We recently revisited the findings of a now 20-year old policy report on teacher quality, What Matters Most, published by the National Commission on Teaching and America’s Future in the fall of 1996. At that time, one of us — Jessica — was a public high-school student, and the other — Barnett — a former teacher and then education researcher, helped develop the report.
The 1996 report called on policymakers to invest in teachers. NCTAF advocated for raising standards for entry into the profession while also promoting innovative schools explicitly designed for students (and teachers who serve them) to engage in deeper learning. While there has been some progress on a number of fronts — including growing numbers of teacher-powered schools, like Social Justice Humanitas Academy in Los Angeles, we are still far from providing an equitable and excellent public education for all students.
Simply stated, as highlighted by the new NCTAF report released in August, What Matters Now: A New Compact for Teaching and Learning, we haven’t made the aspirational progress outlined in the initial report with respect to the kinds of teacher development systems our students deserve. High stakes accountability has tamped down innovative teaching, and poor working conditions that drive up teacher turnover, particularly in our highest need school communities, are two of the many teacher recruitment, retention and support challenges that still persist.
The clarion call of the 1996 NCTAF report was to spur teacher development in the name of serving all students well, grounded in the fundamental belief that K-12 education is a public good, and professionalizing teaching is critical to ensure both equitable and excellent learning outcomes for all students. Despite evidence that school choice exacerbates existing inequalities, the president-elect has implied the focus of the new USDOE will be to promote vouchers for parents to send their children to private schools. This strategy will result in a lack of investment in the schools and community infrastructures that will serve all students, regardless of zip codes. But we remain optimistic about the future.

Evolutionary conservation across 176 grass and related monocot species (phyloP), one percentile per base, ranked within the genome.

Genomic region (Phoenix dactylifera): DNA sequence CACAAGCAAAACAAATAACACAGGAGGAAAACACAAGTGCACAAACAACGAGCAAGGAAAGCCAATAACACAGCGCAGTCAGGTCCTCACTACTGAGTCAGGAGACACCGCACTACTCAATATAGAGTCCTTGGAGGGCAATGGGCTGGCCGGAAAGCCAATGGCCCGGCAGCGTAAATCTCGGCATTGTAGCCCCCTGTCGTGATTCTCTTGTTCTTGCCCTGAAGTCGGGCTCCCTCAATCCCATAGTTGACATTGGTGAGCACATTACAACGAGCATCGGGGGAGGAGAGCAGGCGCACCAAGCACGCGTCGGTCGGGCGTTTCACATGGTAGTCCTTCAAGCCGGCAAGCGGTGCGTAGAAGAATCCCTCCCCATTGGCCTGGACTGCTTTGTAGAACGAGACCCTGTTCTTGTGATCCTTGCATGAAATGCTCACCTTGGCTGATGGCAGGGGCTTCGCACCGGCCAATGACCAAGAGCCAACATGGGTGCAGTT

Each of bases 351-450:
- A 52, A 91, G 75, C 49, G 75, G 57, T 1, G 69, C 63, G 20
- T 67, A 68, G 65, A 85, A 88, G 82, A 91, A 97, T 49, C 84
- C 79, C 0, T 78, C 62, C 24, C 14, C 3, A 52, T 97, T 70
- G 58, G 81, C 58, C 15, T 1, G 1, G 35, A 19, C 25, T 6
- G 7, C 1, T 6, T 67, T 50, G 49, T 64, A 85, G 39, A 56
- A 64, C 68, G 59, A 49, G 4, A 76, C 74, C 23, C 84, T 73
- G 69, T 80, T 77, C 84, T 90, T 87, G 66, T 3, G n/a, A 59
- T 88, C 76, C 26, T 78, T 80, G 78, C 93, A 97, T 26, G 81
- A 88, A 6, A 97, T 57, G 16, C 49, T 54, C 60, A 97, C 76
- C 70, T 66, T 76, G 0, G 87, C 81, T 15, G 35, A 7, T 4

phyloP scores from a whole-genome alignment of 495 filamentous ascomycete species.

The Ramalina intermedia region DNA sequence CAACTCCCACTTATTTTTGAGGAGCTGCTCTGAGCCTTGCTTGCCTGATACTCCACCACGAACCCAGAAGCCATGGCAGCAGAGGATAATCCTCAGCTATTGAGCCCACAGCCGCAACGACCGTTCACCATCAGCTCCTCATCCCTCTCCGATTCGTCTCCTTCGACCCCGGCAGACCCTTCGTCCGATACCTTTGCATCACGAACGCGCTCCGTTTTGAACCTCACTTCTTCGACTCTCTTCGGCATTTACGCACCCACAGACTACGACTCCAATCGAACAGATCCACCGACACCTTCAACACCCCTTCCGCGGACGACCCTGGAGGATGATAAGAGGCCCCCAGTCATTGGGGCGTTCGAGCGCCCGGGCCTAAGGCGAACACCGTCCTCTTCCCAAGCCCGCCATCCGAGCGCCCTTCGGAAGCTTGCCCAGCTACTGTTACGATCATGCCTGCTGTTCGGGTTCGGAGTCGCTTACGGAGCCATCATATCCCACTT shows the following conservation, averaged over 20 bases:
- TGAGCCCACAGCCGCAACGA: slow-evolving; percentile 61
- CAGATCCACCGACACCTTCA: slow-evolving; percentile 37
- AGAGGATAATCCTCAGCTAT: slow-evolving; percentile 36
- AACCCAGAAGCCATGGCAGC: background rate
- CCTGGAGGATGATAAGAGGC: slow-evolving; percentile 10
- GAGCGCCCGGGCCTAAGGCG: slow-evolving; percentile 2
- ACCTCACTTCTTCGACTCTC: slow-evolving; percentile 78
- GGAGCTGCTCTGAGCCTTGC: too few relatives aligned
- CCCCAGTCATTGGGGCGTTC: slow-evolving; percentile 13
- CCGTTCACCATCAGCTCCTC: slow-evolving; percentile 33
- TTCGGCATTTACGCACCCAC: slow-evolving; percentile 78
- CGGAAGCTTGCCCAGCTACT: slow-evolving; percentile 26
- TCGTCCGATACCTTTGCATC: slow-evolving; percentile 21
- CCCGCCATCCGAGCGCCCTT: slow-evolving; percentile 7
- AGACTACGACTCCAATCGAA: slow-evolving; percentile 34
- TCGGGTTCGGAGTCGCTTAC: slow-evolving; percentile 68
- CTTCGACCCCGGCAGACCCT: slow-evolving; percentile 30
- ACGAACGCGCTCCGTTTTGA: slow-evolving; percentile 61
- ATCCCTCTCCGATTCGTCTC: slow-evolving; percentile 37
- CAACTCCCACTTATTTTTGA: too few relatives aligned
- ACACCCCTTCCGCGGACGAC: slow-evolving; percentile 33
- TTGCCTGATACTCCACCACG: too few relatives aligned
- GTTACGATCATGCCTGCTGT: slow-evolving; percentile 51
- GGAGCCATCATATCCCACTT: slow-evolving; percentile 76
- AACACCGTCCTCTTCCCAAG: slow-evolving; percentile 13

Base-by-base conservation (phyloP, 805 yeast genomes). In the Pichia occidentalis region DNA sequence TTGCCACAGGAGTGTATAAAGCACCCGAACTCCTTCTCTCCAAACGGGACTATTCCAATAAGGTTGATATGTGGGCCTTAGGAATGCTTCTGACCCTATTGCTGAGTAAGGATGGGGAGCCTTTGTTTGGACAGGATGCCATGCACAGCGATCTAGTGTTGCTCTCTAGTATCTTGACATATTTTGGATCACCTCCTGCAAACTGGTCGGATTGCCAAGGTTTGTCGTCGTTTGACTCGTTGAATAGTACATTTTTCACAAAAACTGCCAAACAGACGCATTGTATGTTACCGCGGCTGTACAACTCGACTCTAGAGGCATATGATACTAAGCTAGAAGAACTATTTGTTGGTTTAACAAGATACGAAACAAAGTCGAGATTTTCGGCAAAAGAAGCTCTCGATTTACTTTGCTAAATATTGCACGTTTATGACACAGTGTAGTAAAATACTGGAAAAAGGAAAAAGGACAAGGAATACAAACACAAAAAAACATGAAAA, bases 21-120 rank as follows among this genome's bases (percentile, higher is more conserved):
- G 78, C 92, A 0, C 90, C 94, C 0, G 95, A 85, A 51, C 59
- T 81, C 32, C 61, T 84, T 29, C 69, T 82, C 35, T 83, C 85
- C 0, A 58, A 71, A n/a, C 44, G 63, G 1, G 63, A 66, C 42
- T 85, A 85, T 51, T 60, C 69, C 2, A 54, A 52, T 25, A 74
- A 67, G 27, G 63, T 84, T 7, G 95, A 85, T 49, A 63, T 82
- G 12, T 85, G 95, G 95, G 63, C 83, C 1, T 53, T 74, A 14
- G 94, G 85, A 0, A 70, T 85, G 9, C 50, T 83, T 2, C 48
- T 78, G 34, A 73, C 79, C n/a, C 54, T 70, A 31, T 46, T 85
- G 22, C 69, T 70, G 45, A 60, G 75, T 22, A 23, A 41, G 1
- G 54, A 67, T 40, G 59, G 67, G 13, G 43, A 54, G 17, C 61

Despite the impending full blown attack on public education, the education forecast for 2017, has some bright possibilities.
Teachers are already leaning into the chaos of today, using it as a powerful teaching tool for their students and themselves. We see teachers capitalizing on:
- The Every Student Succeeds Act, which will turn high stakes accountability on its side, creating safe spaces — with curriculum educators collectively assemble virtually — so all students are able to ask questions and engage in deeper learning while exercising their first amendment rights in classrooms rooted in democracy;
- Growing networks like the Center for Teaching Quality (CTQ), EdCamps and Teaching Partners that can help educators spread their expertise to each other in 24/7 virtual environments; and
- Educational entrepreneurs, like those at Digital Promise, who are opening up opportunities through micro-credentials for teachers to lead their own learning, document their impact, and go public with their ideas.
There is so much we do not know. And while we are not claiming that 2017 will be a better year for students and the teachers who serve and teach them, we remain steadfast and hopeful. We echo the words of our teaching colleague and CTQ board member, Renee Moore of Mississippi, who told us several years ago about the long journey to professionalize teaching in the best interests of students and communities as well as democracy itself: “Where we are in five years depends on teachers.” The onus is on all who believe public education is a common good, to transform chaos into progress.
Barnett Berry is founder and CEO of the Center for Teaching Quality (CTQ), which launched the nation’s first virtual network of teacher leaders in 2003. The CTQ Collaboratory now includes more than 10,000 members—fueling unique opportunities for teachers to lead boldly without leaving the classroom. Barnett is a former classroom teacher, think tank analyst, senior state education agency policy leader, and university professor. His two books, TEACHING 2030 and Teacherpreneurs: Innovative Teachers Who Lead But Don’t Leave, frame a bold vision for the profession’s future. He serves in an advisory and consulting capacity with several organizations and initiatives committed to transforming America’s public education system.
Jessica Cuthbertson is a National Board Certified Teacher who currently works at the Center for Teaching Quality, framing strategy for CTQ’s communications and supporting thought leadership efforts in collaboration with teacher leaders and education stakeholders. Prior to joining CTQ full-time, she worked in K-12 public education for over thirteen years and served as a middle school English teacher, an instructional coach, and a teacherpreneur. Connect with her on Twitter @JJCuthy.
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